hosted by the Harvey Mudd College Math Department created, authored and ©1999-2010 by Francis Su

The Math Fun Facts App!

List All : List Recent : List Popular
About Math Fun Facts / How to Use
Contributors / Fun Facts Home
© 1999-2010 by Francis Edward Su

From the Fun Fact files, here is a Fun Fact at the Medium level:

# Domino and Square Tilings

 Figure 1

How many ways can you tile a (1 x n) board with (1 x 1) squares and (1 x 2) dominoes?

Let's see...
A (1 x 1) board can only be tiled 1 way.
A (1 x 2) board can be tiled 2 ways: either two squares or one domino.
A (1 x 3) board can be tiled 3 ways: three squares, or a domino-square, or a square-domino.
A (1 x 4) board can be tiled 5 ways...

Hey, they are all Fibonacci numbers! These are numbers you get when you start a sequence 0 and 1 and generate the next sequence member by adding the previous two numbers: i.e., 0, 1, 1, 2, 3, 5, 8, ...

Presentation Suggestions:
Draw pictures, and have students count the number of tilings themselves.

The Math Behind the Fact:
The Fibonacci property can be seen by conditioning on whether the first tile is a square or domino: the number of tilings where the first tile is a square is the number of ways to tile the remaining (n-1)-length board, and the number of tilings where the first tile is a domino is the number of ways to tile the remaining (n-2)-length board. A generalization of this idea can be used to develop combinatorial interpretations for many "Gibonacci" identities (recurrences in which the first terms are not necessarily 1 and 1); see the Benjamin-Quinn-Su reference for more on this.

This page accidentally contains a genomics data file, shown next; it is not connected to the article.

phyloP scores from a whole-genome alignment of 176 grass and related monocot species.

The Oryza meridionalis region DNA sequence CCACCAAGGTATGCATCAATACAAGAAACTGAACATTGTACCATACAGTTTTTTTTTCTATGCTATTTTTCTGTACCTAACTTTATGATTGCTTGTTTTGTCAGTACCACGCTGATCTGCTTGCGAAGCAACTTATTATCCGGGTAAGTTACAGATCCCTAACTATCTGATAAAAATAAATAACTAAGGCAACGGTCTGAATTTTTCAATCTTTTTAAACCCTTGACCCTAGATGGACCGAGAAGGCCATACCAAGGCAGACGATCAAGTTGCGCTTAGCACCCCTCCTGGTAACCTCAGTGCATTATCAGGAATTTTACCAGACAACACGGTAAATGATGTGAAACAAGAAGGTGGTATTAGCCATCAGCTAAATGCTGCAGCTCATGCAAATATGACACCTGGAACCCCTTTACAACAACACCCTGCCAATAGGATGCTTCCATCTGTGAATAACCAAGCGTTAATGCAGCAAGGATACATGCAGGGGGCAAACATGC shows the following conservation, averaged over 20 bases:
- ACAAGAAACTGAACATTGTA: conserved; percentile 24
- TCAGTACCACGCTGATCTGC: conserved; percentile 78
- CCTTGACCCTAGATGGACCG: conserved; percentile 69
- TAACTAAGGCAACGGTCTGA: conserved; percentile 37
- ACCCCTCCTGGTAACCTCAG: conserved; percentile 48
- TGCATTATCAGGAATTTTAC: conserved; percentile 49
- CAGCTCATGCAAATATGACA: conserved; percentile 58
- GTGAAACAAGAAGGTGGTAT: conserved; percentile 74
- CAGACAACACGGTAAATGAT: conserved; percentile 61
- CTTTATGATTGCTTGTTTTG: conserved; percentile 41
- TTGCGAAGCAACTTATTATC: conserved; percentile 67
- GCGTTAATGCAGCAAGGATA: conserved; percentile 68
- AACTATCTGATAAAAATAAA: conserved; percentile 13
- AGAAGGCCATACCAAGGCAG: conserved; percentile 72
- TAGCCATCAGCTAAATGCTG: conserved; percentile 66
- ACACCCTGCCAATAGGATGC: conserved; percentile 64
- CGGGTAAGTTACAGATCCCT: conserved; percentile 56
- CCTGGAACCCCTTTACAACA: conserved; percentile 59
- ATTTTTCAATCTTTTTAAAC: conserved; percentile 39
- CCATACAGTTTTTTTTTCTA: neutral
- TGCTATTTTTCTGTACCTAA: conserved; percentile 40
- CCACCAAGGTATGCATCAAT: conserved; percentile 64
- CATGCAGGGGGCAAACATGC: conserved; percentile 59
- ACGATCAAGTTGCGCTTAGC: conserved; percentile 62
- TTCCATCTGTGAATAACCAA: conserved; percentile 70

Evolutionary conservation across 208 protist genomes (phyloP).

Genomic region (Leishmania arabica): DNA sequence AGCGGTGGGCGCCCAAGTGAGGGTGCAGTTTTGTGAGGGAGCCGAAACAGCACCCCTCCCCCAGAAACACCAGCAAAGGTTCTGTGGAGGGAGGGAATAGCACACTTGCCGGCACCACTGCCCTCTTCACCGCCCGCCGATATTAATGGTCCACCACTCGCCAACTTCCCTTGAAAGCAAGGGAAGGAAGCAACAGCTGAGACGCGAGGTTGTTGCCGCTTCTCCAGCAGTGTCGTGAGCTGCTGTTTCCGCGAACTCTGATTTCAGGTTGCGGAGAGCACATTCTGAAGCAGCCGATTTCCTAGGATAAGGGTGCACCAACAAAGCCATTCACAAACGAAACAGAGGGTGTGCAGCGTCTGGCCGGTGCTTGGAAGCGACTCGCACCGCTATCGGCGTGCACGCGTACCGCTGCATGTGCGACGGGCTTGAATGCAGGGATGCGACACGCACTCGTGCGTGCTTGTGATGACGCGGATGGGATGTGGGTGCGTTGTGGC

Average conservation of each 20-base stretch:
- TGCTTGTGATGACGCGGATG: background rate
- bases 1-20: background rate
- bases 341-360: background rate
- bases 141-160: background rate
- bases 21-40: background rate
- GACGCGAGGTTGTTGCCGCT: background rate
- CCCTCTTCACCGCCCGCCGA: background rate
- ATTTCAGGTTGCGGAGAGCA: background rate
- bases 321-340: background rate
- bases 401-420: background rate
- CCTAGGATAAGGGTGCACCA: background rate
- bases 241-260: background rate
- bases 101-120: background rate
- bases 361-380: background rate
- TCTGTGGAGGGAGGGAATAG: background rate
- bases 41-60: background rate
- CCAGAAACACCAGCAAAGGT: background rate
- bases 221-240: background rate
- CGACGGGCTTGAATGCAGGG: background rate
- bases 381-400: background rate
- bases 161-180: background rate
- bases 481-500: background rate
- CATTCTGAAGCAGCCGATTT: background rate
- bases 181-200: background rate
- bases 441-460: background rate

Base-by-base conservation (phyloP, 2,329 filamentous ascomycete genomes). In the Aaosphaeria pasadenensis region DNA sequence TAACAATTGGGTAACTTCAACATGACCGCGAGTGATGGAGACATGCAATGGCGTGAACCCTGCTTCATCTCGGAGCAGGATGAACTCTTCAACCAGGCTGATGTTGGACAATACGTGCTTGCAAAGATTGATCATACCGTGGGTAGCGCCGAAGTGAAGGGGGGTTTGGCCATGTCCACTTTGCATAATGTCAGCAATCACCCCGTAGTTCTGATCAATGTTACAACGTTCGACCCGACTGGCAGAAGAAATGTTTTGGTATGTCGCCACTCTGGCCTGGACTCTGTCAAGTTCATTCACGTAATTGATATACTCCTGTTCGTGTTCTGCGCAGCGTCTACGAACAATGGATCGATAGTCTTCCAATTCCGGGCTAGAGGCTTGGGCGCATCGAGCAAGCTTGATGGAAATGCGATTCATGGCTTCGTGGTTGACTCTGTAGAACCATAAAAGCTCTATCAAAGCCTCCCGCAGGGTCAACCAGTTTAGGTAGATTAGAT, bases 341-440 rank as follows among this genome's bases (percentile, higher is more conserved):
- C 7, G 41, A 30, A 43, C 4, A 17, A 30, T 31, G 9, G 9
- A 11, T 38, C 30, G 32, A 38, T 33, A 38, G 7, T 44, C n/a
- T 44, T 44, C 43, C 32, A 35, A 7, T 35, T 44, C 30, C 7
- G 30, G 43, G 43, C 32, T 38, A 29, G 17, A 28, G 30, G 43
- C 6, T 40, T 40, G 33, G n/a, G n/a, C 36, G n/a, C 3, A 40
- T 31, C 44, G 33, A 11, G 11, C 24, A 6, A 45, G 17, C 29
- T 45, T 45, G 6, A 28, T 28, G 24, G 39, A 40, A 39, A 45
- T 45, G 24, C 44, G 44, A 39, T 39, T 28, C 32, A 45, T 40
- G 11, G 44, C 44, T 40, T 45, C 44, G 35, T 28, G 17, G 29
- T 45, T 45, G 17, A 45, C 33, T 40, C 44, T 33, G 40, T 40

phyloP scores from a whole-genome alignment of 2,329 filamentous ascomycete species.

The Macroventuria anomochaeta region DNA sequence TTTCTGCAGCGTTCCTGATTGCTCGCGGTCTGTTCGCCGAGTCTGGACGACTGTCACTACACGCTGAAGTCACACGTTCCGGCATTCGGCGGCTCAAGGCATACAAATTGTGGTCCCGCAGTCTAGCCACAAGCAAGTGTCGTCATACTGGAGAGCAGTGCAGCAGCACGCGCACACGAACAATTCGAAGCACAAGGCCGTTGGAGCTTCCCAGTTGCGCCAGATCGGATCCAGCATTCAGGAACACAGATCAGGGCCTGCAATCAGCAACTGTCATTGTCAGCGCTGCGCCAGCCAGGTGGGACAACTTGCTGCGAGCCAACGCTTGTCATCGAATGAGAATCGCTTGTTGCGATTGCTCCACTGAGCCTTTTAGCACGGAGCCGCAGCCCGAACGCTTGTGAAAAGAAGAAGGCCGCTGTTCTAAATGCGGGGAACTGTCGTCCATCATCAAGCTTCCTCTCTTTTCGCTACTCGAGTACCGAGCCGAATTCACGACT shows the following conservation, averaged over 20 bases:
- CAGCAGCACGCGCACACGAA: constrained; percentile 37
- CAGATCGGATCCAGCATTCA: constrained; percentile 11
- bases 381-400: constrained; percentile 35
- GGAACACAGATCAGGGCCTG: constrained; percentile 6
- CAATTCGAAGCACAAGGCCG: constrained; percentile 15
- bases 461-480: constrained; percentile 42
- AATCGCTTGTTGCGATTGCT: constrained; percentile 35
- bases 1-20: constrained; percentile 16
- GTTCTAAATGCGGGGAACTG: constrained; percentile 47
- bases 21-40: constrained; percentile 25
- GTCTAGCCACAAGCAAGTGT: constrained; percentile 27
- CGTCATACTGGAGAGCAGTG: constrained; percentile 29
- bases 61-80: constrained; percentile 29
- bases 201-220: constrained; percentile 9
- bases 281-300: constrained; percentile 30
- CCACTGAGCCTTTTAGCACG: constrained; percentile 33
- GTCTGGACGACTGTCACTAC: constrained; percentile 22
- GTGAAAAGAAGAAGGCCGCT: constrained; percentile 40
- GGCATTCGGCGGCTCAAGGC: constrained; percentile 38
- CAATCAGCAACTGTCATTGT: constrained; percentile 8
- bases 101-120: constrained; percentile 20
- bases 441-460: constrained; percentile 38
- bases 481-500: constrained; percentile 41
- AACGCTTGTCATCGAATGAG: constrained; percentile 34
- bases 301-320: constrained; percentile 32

An alternate generalization asks how many ways to tile an (m x n) board with dominoes; note that the (2 x n) case is equivalent to tiling a (1 x n) board with squares and dominoes. See the Graham-Knuth-Patashnik reference.

Other generalizations can be found in the Brigham-Caron-Chinn-Grimaldi reference. If you like this Fun Fact, you'll like all the stuff that is in the Benjamin-Quinn book in the references.

Su, Francis E., et al. "Domino and Square Tilings." Math Fun Facts. <http://www.math.hmc.edu/funfacts>.

References:
A. Benjamin, J. Quinn, and F. Su, "Phased Tilings and Generalized Fibonacci Identities", Fibonacci Quarterly, 2000.
Brigham, Caron, Chinn and Grimaldi, "A Tiling Scheme for the Fibonacci Numbers", J. Recreational Math, 28(1), 1996-7, pp. 10-17.
Graham, Knuth, Patashnik, Concrete Mathematics, Section 7.1. Benjamin and Quinn, Proofs that Really Count.

Keywords:    combinatorial proof, combinatorics
Subjects:    combinatorics
Level:    Medium
Fun Fact suggested by:   Arthur Benjamin
Suggestions? Use this form.
4.16
current
rating
Click to rate this Fun Fact...
*   Awesome! I totally dig it!
*   Fun enough to tell a friend!
*   Mildly interesting
*   Not really noteworthy
and see the most popular Facts!
Get the Math Fun Facts
iPhone App!

Want another Math Fun Fact?

For more fun, tour the Mathematics Department at Harvey Mudd College!